Two bills sponsored by members of the 26th Legislative District have moved on for consideration after being approved by their respective chambers.
The state Senate voted 28-17 March 7 to pass the Reproductive Health Access for All Act (RHAA), a bill sponsored by Sen. Emily Randall, D-Bremerton, which prohibits health care discrimination on the basis of immigration status or gender identity.
The bill creates a state-funded program to cover family planning services for undocumented Washingtonians who would be eligible for the federal Take Charge program if not for their immigration status. It also prohibits discrimination on the basis of gender identity in all reproductive health services covered by Medicaid and private insurance plans. In addition, it extends reproductive health care access requirements to student health plans.
“Our state has a proud history of protecting and expanding reproductive freedom,” Randall said. “But our transgender and undocumented neighbors have faced continued discrimination and barriers to care. This bill protects the most vulnerable communities and provides access to the essential health care they need and deserve.”
Last year, the Senate passed Sen. Steve Hobbs’s Reproductive Parity Act, SB 6219, which required all insurance plans in Washington state that cover maternity care to also cover the full range of reproductive health services.
The bill now goes to the state House of Representatives for consideration.
House approves Caldier bill
The House unanimously approved on March 7 a bill that would allow Washington state armed forces members who are deployed out of state to remotely renew their concealed pistol licenses.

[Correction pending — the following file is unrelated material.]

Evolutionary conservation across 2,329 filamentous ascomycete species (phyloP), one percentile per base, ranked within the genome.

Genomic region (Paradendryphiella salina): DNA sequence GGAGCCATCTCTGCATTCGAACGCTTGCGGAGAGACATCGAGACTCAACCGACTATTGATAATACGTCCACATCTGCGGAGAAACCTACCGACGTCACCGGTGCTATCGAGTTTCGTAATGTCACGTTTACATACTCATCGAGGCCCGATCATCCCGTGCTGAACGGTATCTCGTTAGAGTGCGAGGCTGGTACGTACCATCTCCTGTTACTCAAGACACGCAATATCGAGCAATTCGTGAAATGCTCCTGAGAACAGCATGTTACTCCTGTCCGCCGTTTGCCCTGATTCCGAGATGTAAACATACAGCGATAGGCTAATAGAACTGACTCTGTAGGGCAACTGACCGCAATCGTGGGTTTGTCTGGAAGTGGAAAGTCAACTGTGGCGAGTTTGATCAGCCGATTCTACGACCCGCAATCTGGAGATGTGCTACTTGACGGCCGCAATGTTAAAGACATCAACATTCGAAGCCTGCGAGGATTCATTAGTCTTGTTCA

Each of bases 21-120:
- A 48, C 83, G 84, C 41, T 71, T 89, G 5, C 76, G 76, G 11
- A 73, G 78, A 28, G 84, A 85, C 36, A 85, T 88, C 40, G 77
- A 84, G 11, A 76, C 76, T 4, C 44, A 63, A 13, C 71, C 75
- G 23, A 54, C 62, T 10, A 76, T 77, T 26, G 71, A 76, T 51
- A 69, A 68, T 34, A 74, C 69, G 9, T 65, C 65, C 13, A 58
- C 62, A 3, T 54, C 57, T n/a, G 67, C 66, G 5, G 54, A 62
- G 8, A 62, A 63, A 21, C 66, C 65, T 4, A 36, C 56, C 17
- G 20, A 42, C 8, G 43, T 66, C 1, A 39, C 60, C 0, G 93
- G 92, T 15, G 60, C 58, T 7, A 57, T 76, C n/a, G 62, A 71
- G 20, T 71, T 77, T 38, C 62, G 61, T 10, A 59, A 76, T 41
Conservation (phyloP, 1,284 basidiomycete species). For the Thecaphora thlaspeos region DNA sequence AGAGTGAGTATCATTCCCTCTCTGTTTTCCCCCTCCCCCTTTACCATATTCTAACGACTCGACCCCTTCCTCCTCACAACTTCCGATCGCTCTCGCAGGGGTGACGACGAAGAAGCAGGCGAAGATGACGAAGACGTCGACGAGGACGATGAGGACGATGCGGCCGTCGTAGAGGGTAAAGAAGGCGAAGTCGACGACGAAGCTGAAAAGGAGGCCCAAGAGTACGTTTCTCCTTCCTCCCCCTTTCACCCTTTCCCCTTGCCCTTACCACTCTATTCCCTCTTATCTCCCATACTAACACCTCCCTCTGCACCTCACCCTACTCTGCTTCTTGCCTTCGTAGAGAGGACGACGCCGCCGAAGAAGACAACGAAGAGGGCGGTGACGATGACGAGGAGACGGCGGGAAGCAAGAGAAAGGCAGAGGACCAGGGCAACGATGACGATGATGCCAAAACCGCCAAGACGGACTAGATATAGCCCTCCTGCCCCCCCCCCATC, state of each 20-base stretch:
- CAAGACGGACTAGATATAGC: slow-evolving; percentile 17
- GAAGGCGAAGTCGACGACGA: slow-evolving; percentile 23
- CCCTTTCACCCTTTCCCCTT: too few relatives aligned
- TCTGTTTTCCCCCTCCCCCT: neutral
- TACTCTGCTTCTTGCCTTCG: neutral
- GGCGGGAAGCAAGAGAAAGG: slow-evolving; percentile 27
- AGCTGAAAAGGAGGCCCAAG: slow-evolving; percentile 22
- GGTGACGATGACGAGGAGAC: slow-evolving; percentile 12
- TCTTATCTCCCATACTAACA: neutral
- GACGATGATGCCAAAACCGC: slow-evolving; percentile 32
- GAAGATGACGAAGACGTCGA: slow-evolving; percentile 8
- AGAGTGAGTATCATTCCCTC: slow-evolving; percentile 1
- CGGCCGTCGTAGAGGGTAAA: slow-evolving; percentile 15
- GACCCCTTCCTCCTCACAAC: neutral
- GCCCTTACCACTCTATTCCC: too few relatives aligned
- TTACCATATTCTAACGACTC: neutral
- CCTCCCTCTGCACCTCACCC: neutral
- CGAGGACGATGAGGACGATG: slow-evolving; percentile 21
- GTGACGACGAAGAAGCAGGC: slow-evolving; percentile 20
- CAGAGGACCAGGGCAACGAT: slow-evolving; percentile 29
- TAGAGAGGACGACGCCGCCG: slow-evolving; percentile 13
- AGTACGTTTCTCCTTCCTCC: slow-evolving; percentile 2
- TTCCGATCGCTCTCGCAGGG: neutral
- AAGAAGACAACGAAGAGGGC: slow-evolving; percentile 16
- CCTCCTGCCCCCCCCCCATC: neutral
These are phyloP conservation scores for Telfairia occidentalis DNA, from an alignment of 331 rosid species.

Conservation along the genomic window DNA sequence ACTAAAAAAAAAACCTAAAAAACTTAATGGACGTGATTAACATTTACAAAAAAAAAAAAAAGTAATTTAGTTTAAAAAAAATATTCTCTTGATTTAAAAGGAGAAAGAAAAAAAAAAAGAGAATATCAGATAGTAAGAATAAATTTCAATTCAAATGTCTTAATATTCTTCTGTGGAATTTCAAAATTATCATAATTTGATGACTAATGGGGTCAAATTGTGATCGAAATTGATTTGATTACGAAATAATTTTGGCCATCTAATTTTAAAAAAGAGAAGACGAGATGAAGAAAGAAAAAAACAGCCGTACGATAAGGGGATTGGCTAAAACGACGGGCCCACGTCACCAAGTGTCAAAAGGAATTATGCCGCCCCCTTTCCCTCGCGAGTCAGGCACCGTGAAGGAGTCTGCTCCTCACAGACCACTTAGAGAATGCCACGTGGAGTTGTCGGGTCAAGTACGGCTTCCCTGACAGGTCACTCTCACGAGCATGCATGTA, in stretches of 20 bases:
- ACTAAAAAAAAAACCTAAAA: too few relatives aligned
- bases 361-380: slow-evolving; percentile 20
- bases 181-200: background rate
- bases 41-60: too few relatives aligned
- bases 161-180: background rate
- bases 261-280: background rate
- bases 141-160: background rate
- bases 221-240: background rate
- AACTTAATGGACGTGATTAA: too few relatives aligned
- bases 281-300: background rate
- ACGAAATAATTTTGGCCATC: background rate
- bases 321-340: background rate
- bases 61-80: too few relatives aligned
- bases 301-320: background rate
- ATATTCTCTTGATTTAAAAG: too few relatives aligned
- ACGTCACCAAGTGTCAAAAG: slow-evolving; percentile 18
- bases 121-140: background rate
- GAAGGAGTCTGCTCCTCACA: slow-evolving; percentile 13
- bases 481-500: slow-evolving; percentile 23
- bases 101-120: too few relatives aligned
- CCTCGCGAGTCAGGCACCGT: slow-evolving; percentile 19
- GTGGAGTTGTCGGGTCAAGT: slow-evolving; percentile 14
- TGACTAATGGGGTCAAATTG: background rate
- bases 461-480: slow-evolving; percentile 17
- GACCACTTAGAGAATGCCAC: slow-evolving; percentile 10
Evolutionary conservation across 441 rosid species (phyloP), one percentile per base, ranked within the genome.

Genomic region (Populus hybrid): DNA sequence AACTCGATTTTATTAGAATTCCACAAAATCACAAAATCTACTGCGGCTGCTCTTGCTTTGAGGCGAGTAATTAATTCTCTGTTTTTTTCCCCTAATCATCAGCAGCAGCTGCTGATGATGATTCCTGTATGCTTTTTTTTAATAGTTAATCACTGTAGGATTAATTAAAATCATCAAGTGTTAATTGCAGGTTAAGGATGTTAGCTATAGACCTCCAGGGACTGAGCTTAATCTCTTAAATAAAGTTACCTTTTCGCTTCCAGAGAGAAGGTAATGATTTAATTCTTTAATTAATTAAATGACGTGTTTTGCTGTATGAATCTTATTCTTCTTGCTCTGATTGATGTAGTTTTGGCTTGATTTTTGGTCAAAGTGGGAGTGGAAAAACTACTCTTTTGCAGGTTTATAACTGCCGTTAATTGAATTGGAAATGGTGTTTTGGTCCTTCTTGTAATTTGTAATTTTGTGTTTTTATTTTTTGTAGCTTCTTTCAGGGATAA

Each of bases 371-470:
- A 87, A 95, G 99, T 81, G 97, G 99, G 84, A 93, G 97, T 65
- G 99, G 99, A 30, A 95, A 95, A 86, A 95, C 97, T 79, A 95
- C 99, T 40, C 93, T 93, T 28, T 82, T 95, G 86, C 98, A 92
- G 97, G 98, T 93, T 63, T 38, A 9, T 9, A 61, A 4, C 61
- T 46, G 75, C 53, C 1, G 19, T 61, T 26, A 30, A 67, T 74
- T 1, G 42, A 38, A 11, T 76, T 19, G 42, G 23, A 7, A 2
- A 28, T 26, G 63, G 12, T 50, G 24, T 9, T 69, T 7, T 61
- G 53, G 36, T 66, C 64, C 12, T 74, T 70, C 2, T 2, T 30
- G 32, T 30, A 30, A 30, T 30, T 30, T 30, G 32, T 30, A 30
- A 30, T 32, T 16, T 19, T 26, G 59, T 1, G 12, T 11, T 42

Rep. Michelle Caldier, R-Port Orchard, sponsored House Bill 1934 at the request of a deployed soldier.
Under the measure, local law enforcement agencies are directed to implement a concealed pistol license renewal process that would allow mail or online application processes for Washington members of the armed forces who are serving out of state.
“Caldier said her constituent “told me he’s been a resident of Washington state for 22 years, but he’s deployed in the military in Virginia. He didn’t think it is fair to have to fly all the way across the country to Washington state just to renew his concealed weapons permit.
“This bill would allow our active-duty military men and women to renew their license by mail, or potentially online,” Caldier said. “It’s a small, but important step, to Washington members of the armed forces to keep our nation free.”
The bill now heads to the Senate for further consideration.
Another bill in which Caldier was the prime sponsor — HB 1607 would provide more transparency and protection for consumers when a hospital, hospital systems or provider organizations are acquired or merged — passed the House 63-35 on March 8.
According to Caldier’s office, the measure — if passed by the Senate and signed by the governor — would require written notice to be given to the state attorney general at least 60 days before the effective date of a hospital or provider organization’s acquisition or merger.
“What happened is that patients could not get care anywhere in the area without being affiliated with this health care group,” Caldier said in a news release. “Once they secured a monopoly, they jacked up the rates and constituents began to email us. We contacted the attorney general’s office and an investigation began.”
In 2017, Attorney General Bob Ferguson filed a federal lawsuit against CHI Franciscan, The Doctors Clinic and West Sound Orthopaedics, which merged in 2016. Caldier said that Ferguson had obtained documents and emails in which CHI Franciscan and TDC “privately touted the Kitsap transactions as a boon to their bottom line and harmful to patient care.”